Senate fails to address farm reform
Recently, The Forum published an editorial regarding the ongoing negotiations over the farm bill. It was suggested that I take an active role in persuading the president to accept the Senate's farm bill proposal, despite the fact that it could po...
Recently, The Forum published an editorial regarding the ongoing negotiations over the farm bill. It was suggested that I take an active role in persuading the president to accept the Senate's farm bill proposal, despite the fact that it could potentially spend up to
$22 billion in new money to expand government programs while raising taxes on the American people. What The Forum should be doing instead is urging me to support a measure that reflects the wishes of the American people - not one that was devised by special interests and behind closed doors in Washington.
Over a year ago, the administration offered a farm bill proposal built from the opinions and reflections of farmers and ranchers throughout America, including North Dakota. The United States Department of Agriculture conducted more than 50 listening tours all throughout the nation, asking questions and building much of our proposal off the insights and concerns of farmers. What we heard was clear - our farm programs need reform while continuing to provide the safety net for America's farmers. And raising taxes to pay for expanded government is not embraced across rural America - it is an effort born out of Washington, and it does not belong in the farm bill.
The Senate version does not lower costs through needed farm reforms - instead, it simply spends more of the taxpayers' money. Americans have made it clear that they do not want their taxes raised to support farm payments to wealthy landowners and corporate interests. Farm spending should be focused on those who need it most. The need for this reform is obvious, and yet the Senate refuses to address this glaring flaw in our system.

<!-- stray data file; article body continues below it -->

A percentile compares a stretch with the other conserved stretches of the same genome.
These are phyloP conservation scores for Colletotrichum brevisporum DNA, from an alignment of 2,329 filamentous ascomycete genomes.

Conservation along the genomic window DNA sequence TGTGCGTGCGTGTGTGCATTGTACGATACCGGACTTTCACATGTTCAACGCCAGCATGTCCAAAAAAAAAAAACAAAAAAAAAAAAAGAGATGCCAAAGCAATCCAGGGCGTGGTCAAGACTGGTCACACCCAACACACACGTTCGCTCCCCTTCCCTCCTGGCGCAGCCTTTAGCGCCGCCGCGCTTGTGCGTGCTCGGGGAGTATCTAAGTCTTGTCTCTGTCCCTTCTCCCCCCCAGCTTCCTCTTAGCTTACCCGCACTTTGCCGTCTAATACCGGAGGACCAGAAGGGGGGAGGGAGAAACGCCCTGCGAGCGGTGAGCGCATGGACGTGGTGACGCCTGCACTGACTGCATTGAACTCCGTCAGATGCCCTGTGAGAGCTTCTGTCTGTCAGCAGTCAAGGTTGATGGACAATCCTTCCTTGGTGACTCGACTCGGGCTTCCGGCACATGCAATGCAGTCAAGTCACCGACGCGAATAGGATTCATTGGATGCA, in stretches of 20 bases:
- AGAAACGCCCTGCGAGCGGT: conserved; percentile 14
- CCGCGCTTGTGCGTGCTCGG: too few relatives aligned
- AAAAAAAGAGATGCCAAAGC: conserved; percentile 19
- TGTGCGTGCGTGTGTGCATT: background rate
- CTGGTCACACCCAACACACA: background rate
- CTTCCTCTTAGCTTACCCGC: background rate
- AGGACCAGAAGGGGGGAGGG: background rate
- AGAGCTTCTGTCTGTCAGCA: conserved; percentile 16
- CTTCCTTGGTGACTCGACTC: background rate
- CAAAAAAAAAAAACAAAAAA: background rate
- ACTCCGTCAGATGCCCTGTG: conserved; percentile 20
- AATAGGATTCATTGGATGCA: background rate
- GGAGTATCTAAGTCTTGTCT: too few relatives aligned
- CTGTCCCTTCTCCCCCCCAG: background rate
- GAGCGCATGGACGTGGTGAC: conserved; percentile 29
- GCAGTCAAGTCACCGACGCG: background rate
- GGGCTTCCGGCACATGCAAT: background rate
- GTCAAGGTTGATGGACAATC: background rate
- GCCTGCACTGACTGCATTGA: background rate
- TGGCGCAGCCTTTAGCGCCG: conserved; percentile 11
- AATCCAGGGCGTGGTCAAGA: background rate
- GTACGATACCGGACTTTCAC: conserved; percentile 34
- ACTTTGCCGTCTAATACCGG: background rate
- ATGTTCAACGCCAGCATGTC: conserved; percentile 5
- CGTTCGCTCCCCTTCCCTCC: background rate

The president listened to farmers in putting his legislative package together, and that resulted in proposed legislation that was reform-minded and less costly to the American taxpayers while providing the safety net farmers are seeking.
There is much talk in Congress about the need to be fiscally disciplined, yet the Senate's farm bill goes way over baseline. Considering the fact that the farm economy is booming, this massive spending package is incomprehensible. It amazes me that the very people who oppose tax cuts for
high-income earners are the same people who fight to protect farm payments for Manhattan millionaires who own some farm land.
Our president would like to sign a good farm bill this year, and it is imperative Congress recognize that he is speaking from a platform generated from what he heard in the listening sessions. The result of not coming up with positive new legislation is that we extend the current bill, which means that important topics such as energy, increased costs of nutrition, trade balance, specialty crops and ethanol will not be addressed.
The Forum asks that I influence the president to support a Senate proposal that I believe does not meet the wishes of the American people. Instead, I would suggest that perhaps The Forum call on Congress to come up with a bill that provides reform and addresses the issues pertinent to our farmers, instead of spending more money and ignoring the obvious calls for reform.
Schafer, a former two-term North Dakota governor, is U.S. Secretary of Agriculture.